Fogg Art Museum, Harvard University: Five Favorites

The Fogg Museum at Harvard University opened in 1895 in a Renaissance-style  building designed by Richard Morris Hunt, whose Metropolitan Museum Wing D (facing Fifth Avenue) was completed within the same decade. That building has been replaced with one in Georgian Revival. The Fogg has strong holdings in Western art from the Middle Ages to the present, particularly Italian Renaissance, Pre-Raphaelite, and French 19th-century.

The Fogg’s website is unimpressive: many of the artworks are shown in black and white only, and those in color have very low-res photos. Sometimes even the most basic information on the artist and subject are lacking. Full disclosure: I haven’t (yet) visited the Fogg. I found works below in Edgard Peters Bowron’s European Paintings Before 1900 in the Fogg Art Museum.

Abigail Bromfield Rogers by John Singleton Copley, 1784

This one is my absolute favorite among works at the Fogg. Abigael/Abigail Bromfield Rogers (Mrs. Daniel Denison Rogers, 1753-1791) was Copley’s step-niece. The Founders Archive has a charming letter to her from Abigail Adams, who’s complaining that she’s been left all by her lonesome in New York in September 1790, when most of the government had moved to Philadelphia. (Per the Residence Act: “Wouldn’t you like to work a little closer to home?”)

John Singleton Copley,
Abigail Bromfield Rogers, 1784. Fogg Art Museum, Harvard University. Image: Wikipedia

Self-Portrait with an Easel, by Nicolas Régnier, ca. 1620-1625

Nicolas Régnier, Self-Potrait with an Easel, ca. 1620-1625. Fogg Art Museum, Harvard University. Image: Fogg Art Museum

This one caught my eye because I assumed the “self-portrait” in the title meant he was painting a portrait of himself – and I wondered what he was trying to say by making himself look so very different in the painting on the easel. But in fact, it’s a self-portrait Régnier painting a portrait of someone else, possibly Marchese Vincenzo Giustiniani, patron of Régnier and former patron of Caravaggio. (Hmm, there’s a comment I need to change in that post, after working through the current draft of Innovators in Painting …)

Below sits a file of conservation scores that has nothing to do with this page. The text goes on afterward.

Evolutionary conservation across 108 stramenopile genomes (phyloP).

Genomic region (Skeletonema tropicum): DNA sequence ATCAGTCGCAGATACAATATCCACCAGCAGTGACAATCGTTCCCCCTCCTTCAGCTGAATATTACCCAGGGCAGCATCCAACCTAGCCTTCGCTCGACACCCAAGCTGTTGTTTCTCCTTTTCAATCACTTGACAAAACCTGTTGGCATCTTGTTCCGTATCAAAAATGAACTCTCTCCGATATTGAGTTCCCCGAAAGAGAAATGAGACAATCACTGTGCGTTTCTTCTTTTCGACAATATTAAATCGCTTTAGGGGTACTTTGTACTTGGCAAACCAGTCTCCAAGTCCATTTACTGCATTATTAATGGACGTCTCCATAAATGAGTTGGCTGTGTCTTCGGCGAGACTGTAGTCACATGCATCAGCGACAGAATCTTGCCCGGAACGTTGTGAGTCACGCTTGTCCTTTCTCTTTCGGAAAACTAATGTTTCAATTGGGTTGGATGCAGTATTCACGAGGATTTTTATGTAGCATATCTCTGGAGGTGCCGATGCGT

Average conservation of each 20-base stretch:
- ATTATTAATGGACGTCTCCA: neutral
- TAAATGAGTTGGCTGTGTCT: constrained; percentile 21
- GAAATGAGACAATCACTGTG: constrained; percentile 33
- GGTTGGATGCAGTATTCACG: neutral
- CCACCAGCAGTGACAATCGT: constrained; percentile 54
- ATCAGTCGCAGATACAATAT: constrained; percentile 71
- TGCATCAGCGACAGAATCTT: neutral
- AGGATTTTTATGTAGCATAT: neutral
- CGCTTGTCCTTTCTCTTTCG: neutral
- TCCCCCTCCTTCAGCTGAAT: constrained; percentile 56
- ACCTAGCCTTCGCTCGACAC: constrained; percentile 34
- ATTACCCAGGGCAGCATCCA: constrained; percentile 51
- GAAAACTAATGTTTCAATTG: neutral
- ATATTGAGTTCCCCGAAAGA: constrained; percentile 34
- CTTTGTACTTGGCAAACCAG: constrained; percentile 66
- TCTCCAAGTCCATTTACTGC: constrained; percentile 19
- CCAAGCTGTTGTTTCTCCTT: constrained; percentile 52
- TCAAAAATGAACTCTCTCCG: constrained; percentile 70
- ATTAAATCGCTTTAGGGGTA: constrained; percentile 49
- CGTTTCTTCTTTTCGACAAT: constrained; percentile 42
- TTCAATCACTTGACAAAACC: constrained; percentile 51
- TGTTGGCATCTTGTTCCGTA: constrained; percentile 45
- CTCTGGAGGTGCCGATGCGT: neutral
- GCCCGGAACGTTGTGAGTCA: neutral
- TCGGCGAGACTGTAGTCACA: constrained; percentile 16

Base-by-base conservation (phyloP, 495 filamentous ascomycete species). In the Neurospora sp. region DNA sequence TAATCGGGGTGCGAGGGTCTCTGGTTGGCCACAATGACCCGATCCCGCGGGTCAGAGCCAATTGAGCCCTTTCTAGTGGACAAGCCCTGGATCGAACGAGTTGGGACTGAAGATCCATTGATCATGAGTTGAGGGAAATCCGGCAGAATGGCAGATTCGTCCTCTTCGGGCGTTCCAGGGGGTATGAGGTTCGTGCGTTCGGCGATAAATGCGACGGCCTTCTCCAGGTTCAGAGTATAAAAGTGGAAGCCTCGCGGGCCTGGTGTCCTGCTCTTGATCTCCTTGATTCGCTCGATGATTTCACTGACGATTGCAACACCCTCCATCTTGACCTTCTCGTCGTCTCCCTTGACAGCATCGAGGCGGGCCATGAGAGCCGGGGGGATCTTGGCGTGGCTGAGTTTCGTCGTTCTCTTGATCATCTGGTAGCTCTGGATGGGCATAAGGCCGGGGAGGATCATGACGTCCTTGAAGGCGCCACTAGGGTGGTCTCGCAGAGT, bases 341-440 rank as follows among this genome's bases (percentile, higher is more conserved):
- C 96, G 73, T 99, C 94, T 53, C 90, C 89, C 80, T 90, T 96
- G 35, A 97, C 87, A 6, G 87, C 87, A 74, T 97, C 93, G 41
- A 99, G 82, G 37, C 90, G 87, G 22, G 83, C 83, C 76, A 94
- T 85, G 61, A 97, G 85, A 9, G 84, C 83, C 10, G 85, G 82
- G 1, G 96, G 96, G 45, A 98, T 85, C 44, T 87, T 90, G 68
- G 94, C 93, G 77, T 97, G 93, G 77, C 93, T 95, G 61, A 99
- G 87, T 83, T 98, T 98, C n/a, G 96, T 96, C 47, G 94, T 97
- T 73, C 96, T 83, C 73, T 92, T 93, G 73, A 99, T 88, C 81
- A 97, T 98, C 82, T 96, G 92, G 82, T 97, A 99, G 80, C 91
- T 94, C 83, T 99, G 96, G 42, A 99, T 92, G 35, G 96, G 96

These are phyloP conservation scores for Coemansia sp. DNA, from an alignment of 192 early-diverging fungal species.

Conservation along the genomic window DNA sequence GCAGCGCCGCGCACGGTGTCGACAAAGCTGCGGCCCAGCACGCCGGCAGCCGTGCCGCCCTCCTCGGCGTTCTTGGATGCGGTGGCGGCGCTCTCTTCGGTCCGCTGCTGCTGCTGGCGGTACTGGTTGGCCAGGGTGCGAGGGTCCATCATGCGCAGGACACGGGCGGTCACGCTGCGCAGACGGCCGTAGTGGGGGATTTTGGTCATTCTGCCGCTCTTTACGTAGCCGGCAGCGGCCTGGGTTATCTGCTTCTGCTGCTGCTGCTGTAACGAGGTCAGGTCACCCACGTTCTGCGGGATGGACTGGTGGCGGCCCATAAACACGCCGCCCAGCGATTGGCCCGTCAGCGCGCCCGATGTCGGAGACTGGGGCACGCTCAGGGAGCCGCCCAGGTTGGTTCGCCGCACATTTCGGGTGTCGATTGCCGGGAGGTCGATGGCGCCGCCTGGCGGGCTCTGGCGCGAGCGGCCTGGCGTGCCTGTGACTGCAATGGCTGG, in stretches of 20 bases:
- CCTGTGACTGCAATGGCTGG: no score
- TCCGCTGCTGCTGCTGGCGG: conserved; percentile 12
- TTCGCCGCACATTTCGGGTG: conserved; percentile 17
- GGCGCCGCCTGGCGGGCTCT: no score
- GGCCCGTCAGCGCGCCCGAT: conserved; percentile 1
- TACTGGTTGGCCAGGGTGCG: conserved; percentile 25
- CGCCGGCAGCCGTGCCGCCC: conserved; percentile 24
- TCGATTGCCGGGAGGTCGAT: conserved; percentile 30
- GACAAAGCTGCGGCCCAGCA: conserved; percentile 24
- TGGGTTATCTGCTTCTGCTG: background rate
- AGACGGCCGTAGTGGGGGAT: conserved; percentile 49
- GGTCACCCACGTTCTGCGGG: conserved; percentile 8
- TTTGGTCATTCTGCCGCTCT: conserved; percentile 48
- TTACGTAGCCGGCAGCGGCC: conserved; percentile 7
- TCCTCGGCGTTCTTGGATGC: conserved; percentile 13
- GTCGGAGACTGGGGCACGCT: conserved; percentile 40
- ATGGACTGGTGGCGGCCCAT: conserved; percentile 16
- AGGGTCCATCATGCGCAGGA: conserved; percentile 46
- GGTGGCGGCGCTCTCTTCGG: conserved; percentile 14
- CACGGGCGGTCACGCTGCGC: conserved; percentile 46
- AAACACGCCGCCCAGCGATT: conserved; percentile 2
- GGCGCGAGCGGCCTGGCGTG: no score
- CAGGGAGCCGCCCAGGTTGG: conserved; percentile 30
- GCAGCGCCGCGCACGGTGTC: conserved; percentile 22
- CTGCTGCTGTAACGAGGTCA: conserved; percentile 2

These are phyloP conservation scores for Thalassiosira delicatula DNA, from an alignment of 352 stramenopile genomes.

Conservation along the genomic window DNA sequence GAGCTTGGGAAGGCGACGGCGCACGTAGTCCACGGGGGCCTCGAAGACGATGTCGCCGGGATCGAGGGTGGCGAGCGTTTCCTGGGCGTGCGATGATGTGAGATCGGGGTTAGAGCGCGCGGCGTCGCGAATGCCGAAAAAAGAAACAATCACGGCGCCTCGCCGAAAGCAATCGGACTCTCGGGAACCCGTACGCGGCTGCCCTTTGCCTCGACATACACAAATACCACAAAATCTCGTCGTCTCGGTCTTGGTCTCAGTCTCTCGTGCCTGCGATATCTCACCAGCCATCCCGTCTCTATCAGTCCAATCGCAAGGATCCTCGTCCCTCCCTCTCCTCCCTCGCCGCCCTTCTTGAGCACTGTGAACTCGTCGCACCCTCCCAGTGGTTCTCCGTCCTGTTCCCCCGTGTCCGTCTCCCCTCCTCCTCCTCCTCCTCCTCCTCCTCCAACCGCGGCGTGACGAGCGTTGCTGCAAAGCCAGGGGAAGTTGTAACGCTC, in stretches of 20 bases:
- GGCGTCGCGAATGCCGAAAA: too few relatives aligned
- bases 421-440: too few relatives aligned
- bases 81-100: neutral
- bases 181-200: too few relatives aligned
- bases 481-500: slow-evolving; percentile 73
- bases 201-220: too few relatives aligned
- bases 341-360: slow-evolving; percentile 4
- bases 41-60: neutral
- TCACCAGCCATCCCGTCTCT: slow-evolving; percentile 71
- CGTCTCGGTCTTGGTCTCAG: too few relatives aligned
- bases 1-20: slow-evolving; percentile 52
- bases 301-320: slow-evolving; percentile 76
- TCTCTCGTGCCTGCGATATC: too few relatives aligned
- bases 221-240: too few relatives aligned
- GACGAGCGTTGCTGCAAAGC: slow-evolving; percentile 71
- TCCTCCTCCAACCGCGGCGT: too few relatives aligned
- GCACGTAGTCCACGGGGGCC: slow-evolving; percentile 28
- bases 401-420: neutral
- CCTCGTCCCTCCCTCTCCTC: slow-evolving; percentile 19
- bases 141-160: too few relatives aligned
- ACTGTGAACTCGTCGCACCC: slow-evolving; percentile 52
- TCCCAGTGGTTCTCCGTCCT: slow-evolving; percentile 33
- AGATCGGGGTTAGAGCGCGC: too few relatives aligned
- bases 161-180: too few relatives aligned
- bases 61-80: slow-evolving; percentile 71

Self-Portrait by Jean-Auguste-Dominique Ingres, 1859

Ingres, Self-Portrait, 1859. Fogg Art Museum, Harvard University. Image: Fogg Art Museum

This is another not-so-good image from the Fogg’s website. If you like details (Ingres certainly did!) you might want to look instead at the similar, higher-resolution self-portrait from 1864 at the Uffizi.

This is how Ingres (1780-1867) actually looked at about this time. Although he painted with extreme detail, he did not believe a painting should attempt to reproduce reality the way a photograph did.

Photo of Ingres ca. 1860-1867. Wikipedia

The Fogg Museum’s page states that this is the only self-portrait by Ingres, ignoring the one from 1804 at the Musée Condé in Chantilly (reworked later). Tut, tut.

In the Sierras / Lake Tahoe by Albert Bierstadt, 1868

Does Lake Tahoe still look this beautiful?

Albert Bierstadt, In the Sierras / Lake Tahoe, 1868. Fogg Art Museum, Harvard University. Image: Wikipedia

Gare Saint-Lazare, Arrival of a Train, by Claude Monet, 1877

Claude Monet, Gare Saint-Lazare, Arrival of a Train, 1877. Fogg Art Museum, Harvard University. Image:

I like paintings of industrial subjects – and there aren’t many of them, especially in the mid- to late nineteenth century. The Gare Saint-Lazare railroad terminal is today the second busiest in Paris. Monet did a dozen paintings of the station, three of which are at the Musee d’Orsay in Paris: see this article. The Fogg’s page on this painting, with a much crappier photo, is here.


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